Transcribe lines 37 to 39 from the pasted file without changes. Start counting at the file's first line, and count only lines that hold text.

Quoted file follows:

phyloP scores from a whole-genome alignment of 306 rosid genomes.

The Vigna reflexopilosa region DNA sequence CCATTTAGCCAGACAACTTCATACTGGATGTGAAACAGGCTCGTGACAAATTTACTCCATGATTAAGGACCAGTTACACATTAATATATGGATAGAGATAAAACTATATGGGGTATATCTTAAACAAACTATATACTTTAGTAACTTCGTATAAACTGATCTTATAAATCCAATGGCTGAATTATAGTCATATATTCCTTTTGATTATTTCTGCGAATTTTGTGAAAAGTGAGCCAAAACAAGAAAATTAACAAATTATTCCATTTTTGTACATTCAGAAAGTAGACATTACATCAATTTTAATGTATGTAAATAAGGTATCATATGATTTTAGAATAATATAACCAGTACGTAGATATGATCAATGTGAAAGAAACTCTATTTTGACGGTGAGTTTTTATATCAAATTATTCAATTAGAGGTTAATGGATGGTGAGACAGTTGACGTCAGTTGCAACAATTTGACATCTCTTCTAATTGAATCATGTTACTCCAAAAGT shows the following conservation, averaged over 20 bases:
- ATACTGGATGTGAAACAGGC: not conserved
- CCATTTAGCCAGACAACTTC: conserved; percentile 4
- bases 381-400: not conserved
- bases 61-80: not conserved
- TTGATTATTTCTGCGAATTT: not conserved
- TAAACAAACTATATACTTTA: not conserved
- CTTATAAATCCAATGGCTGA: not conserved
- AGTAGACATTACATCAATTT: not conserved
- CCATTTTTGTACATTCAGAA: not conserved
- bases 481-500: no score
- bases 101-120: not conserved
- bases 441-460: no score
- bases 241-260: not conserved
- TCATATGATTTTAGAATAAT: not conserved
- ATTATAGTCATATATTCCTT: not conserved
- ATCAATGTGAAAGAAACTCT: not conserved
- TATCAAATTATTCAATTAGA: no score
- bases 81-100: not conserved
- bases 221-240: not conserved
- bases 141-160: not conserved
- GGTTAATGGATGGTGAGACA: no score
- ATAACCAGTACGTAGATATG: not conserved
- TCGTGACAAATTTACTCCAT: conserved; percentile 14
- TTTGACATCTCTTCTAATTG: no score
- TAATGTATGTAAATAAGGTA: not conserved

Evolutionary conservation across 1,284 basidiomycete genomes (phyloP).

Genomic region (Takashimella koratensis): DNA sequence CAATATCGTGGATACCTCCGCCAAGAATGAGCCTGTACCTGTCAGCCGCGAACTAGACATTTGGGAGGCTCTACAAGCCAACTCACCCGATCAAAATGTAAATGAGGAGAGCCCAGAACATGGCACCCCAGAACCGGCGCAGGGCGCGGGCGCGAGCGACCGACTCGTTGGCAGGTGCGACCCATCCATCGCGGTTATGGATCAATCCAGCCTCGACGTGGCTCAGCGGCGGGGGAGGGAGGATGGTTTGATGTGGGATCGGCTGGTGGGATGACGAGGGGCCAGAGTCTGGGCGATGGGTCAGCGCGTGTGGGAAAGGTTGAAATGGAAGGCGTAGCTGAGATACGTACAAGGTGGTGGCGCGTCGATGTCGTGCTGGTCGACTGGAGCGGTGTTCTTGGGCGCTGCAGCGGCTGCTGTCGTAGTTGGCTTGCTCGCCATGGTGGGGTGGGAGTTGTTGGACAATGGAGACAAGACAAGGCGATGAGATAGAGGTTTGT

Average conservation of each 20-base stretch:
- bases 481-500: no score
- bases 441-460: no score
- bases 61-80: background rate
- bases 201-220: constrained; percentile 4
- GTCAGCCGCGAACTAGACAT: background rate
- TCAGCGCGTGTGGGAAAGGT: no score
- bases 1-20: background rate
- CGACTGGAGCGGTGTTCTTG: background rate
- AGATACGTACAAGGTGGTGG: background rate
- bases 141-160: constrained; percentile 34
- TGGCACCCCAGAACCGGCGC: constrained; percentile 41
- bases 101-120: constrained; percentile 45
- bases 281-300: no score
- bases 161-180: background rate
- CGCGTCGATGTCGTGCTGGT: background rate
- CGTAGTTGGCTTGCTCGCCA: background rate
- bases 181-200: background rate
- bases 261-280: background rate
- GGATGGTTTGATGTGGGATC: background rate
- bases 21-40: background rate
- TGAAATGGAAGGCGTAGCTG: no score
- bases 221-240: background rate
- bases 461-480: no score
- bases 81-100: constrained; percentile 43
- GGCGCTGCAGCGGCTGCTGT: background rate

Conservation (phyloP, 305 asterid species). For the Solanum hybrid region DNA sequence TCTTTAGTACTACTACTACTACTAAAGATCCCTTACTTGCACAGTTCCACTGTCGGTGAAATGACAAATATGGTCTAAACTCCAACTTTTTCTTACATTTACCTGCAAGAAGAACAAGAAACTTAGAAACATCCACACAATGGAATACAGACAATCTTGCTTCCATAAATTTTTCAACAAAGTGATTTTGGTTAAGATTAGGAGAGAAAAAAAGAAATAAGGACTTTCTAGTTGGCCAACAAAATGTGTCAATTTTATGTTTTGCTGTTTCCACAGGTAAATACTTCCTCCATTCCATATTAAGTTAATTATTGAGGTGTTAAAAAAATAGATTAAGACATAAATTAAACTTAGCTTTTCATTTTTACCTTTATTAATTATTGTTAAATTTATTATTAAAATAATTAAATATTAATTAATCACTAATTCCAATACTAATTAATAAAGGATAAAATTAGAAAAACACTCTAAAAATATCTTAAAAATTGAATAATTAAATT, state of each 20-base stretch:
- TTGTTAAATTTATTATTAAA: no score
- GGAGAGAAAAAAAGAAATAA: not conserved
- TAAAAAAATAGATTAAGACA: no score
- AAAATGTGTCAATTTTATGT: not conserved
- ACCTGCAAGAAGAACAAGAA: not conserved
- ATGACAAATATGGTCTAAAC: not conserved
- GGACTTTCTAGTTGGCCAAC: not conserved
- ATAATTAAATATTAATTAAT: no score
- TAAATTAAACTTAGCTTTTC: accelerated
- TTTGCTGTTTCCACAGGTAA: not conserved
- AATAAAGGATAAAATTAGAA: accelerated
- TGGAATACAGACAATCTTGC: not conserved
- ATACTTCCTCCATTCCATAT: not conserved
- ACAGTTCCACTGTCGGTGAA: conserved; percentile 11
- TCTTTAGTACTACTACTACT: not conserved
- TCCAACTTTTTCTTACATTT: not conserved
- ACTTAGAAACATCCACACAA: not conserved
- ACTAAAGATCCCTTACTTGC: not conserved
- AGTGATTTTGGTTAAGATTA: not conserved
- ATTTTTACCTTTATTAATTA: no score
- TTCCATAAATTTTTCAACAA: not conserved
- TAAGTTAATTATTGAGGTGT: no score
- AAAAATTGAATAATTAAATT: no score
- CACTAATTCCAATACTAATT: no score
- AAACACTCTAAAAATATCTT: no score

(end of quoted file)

- bases 1-20: background rate
- CGACTGGAGCGGTGTTCTTG: background rate
- AGATACGTACAAGGTGGTGG: background rate